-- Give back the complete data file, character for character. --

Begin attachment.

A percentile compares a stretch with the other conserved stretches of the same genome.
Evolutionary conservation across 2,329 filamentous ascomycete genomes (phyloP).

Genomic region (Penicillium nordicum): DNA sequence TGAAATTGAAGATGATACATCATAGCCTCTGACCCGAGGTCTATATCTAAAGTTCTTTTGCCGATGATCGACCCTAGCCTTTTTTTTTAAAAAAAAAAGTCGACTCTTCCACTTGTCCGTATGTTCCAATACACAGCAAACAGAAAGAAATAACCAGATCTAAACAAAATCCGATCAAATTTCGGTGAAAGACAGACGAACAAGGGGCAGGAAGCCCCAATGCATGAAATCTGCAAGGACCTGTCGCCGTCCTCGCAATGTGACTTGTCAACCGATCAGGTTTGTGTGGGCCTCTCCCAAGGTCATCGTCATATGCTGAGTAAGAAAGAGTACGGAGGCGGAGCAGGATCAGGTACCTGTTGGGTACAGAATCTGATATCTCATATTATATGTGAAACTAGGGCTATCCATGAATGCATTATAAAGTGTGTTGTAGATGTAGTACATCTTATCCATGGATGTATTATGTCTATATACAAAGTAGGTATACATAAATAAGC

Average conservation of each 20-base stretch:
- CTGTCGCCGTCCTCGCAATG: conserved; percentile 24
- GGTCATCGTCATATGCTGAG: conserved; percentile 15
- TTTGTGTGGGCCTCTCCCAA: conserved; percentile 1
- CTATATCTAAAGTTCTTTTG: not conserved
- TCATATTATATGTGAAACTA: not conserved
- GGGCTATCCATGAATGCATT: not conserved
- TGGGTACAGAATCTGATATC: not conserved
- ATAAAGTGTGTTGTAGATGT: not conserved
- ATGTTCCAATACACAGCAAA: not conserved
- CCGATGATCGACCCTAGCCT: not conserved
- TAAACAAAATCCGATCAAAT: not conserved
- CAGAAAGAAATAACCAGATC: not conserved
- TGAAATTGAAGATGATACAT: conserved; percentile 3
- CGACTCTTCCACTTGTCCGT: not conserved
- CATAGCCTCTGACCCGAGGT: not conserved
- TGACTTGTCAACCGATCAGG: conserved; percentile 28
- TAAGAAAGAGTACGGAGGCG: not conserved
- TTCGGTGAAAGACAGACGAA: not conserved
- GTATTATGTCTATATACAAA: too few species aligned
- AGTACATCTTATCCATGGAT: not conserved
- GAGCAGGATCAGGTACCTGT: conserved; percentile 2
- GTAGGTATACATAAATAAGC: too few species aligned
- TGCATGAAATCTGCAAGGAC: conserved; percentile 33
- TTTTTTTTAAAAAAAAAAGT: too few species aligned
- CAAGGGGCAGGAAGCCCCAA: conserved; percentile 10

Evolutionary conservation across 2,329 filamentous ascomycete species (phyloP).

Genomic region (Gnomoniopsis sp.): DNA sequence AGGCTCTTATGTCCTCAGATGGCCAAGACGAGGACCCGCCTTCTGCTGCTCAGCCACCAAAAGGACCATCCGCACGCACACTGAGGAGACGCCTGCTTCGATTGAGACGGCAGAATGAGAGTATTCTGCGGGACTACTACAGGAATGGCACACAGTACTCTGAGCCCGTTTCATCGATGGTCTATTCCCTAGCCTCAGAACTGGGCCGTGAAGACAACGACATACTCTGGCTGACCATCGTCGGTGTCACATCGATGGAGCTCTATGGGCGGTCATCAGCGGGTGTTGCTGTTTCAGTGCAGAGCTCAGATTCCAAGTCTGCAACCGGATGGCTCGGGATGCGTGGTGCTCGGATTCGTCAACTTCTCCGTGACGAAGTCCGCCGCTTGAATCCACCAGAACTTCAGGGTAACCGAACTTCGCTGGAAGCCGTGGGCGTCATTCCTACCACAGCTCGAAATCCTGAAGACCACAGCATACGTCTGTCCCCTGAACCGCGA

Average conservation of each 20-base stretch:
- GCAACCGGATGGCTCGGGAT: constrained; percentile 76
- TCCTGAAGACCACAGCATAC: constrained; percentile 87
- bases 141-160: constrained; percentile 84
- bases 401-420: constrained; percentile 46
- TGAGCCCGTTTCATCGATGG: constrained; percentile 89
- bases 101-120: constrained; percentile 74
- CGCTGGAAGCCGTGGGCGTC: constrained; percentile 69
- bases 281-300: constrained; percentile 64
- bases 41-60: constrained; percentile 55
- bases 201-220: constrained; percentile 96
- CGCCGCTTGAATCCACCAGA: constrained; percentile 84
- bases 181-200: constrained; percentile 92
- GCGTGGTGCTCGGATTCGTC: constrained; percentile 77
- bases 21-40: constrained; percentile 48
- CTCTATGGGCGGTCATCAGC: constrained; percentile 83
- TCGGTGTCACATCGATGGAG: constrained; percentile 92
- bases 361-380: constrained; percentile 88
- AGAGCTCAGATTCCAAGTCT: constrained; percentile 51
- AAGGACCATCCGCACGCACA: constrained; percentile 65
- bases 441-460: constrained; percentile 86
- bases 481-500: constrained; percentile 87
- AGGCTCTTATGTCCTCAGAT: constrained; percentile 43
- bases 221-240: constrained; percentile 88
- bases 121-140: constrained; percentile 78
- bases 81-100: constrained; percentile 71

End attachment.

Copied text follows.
A percentile compares a stretch with the other conserved stretches of the same genome.
Evolutionary conservation across 2,329 filamentous ascomycete genomes (phyloP).

Genomic region (Penicillium nordicum): DNA sequence TGAAATTGAAGATGATACATCATAGCCTCTGACCCGAGGTCTATATCTAAAGTTCTTTTGCCGATGATCGACCCTAGCCTTTTTTTTTAAAAAAAAAAGTCGACTCTTCCACTTGTCCGTATGTTCCAATACACAGCAAACAGAAAGAAATAACCAGATCTAAACAAAATCCGATCAAATTTCGGTGAAAGACAGACGAACAAGGGGCAGGAAGCCCCAATGCATGAAATCTGCAAGGACCTGTCGCCGTCCTCGCAATGTGACTTGTCAACCGATCAGGTTTGTGTGGGCCTCTCCCAAGGTCATCGTCATATGCTGAGTAAGAAAGAGTACGGAGGCGGAGCAGGATCAGGTACCTGTTGGGTACAGAATCTGATATCTCATATTATATGTGAAACTAGGGCTATCCATGAATGCATTATAAAGTGTGTTGTAGATGTAGTACATCTTATCCATGGATGTATTATGTCTATATACAAAGTAGGTATACATAAATAAGC

Average conservation of each 20-base stretch:
- CTGTCGCCGTCCTCGCAATG: conserved; percentile 24
- GGTCATCGTCATATGCTGAG: conserved; percentile 15
- TTTGTGTGGGCCTCTCCCAA: conserved; percentile 1
- CTATATCTAAAGTTCTTTTG: not conserved
- TCATATTATATGTGAAACTA: not conserved
- GGGCTATCCATGAATGCATT: not conserved
- TGGGTACAGAATCTGATATC: not conserved
- ATAAAGTGTGTTGTAGATGT: not conserved
- ATGTTCCAATACACAGCAAA: not conserved
- CCGATGATCGACCCTAGCCT: not conserved
- TAAACAAAATCCGATCAAAT: not conserved
- CAGAAAGAAATAACCAGATC: not conserved
- TGAAATTGAAGATGATACAT: conserved; percentile 3
- CGACTCTTCCACTTGTCCGT: not conserved
- CATAGCCTCTGACCCGAGGT: not conserved
- TGACTTGTCAACCGATCAGG: conserved; percentile 28
- TAAGAAAGAGTACGGAGGCG: not conserved
- TTCGGTGAAAGACAGACGAA: not conserved
- GTATTATGTCTATATACAAA: too few species aligned
- AGTACATCTTATCCATGGAT: not conserved
- GAGCAGGATCAGGTACCTGT: conserved; percentile 2
- GTAGGTATACATAAATAAGC: too few species aligned
- TGCATGAAATCTGCAAGGAC: conserved; percentile 33
- TTTTTTTTAAAAAAAAAAGT: too few species aligned
- CAAGGGGCAGGAAGCCCCAA: conserved; percentile 10

Evolutionary conservation across 2,329 filamentous ascomycete species (phyloP).

Genomic region (Gnomoniopsis sp.): DNA sequence AGGCTCTTATGTCCTCAGATGGCCAAGACGAGGACCCGCCTTCTGCTGCTCAGCCACCAAAAGGACCATCCGCACGCACACTGAGGAGACGCCTGCTTCGATTGAGACGGCAGAATGAGAGTATTCTGCGGGACTACTACAGGAATGGCACACAGTACTCTGAGCCCGTTTCATCGATGGTCTATTCCCTAGCCTCAGAACTGGGCCGTGAAGACAACGACATACTCTGGCTGACCATCGTCGGTGTCACATCGATGGAGCTCTATGGGCGGTCATCAGCGGGTGTTGCTGTTTCAGTGCAGAGCTCAGATTCCAAGTCTGCAACCGGATGGCTCGGGATGCGTGGTGCTCGGATTCGTCAACTTCTCCGTGACGAAGTCCGCCGCTTGAATCCACCAGAACTTCAGGGTAACCGAACTTCGCTGGAAGCCGTGGGCGTCATTCCTACCACAGCTCGAAATCCTGAAGACCACAGCATACGTCTGTCCCCTGAACCGCGA

Average conservation of each 20-base stretch:
- GCAACCGGATGGCTCGGGAT: constrained; percentile 76
- TCCTGAAGACCACAGCATAC: constrained; percentile 87
- bases 141-160: constrained; percentile 84
- bases 401-420: constrained; percentile 46
- TGAGCCCGTTTCATCGATGG: constrained; percentile 89
- bases 101-120: constrained; percentile 74
- CGCTGGAAGCCGTGGGCGTC: constrained; percentile 69
- bases 281-300: constrained; percentile 64
- bases 41-60: constrained; percentile 55
- bases 201-220: constrained; percentile 96
- CGCCGCTTGAATCCACCAGA: constrained; percentile 84
- bases 181-200: constrained; percentile 92
- GCGTGGTGCTCGGATTCGTC: constrained; percentile 77
- bases 21-40: constrained; percentile 48
- CTCTATGGGCGGTCATCAGC: constrained; percentile 83
- TCGGTGTCACATCGATGGAG: constrained; percentile 92
- bases 361-380: constrained; percentile 88
- AGAGCTCAGATTCCAAGTCT: constrained; percentile 51
- AAGGACCATCCGCACGCACA: constrained; percentile 65
- bases 441-460: constrained; percentile 86
- bases 481-500: constrained; percentile 87
- AGGCTCTTATGTCCTCAGAT: constrained; percentile 43
- bases 221-240: constrained; percentile 88
- bases 121-140: constrained; percentile 78
- bases 81-100: constrained; percentile 71